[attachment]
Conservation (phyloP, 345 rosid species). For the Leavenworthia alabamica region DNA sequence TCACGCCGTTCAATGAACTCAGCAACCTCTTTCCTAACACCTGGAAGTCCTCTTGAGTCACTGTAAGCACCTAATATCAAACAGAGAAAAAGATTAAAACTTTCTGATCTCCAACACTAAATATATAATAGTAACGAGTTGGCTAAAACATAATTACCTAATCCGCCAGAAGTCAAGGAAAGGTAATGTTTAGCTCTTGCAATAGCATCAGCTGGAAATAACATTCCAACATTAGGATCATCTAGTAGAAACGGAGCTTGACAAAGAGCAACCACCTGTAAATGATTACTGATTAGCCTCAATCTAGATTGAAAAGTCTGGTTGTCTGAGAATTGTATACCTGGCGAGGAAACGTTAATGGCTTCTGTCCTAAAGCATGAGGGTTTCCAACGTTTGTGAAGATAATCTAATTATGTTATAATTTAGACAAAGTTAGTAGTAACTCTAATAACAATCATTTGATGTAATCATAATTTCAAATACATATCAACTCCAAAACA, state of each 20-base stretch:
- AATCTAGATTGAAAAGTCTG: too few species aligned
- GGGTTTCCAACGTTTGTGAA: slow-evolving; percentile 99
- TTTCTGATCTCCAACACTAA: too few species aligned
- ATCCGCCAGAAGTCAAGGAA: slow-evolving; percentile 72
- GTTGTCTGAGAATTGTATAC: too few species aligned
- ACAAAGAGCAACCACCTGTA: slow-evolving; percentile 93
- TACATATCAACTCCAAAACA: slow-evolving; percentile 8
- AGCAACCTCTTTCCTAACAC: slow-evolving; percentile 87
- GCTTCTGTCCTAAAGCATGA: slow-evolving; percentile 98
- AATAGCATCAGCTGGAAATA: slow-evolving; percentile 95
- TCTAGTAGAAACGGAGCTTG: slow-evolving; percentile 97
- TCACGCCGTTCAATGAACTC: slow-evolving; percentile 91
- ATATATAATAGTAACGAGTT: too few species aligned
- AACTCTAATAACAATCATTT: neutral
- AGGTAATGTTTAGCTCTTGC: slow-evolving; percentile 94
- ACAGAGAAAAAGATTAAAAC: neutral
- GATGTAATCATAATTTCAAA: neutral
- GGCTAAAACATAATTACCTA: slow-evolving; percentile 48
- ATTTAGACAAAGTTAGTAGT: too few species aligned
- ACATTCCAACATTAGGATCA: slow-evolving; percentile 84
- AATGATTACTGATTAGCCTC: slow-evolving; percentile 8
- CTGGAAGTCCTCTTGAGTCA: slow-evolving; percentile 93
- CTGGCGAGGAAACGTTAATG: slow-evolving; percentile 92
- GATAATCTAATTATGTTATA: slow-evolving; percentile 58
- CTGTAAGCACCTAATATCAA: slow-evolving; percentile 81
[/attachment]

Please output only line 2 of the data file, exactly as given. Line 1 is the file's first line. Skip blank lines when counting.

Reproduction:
- AATCTAGATTGAAAAGTCTG: too few species aligned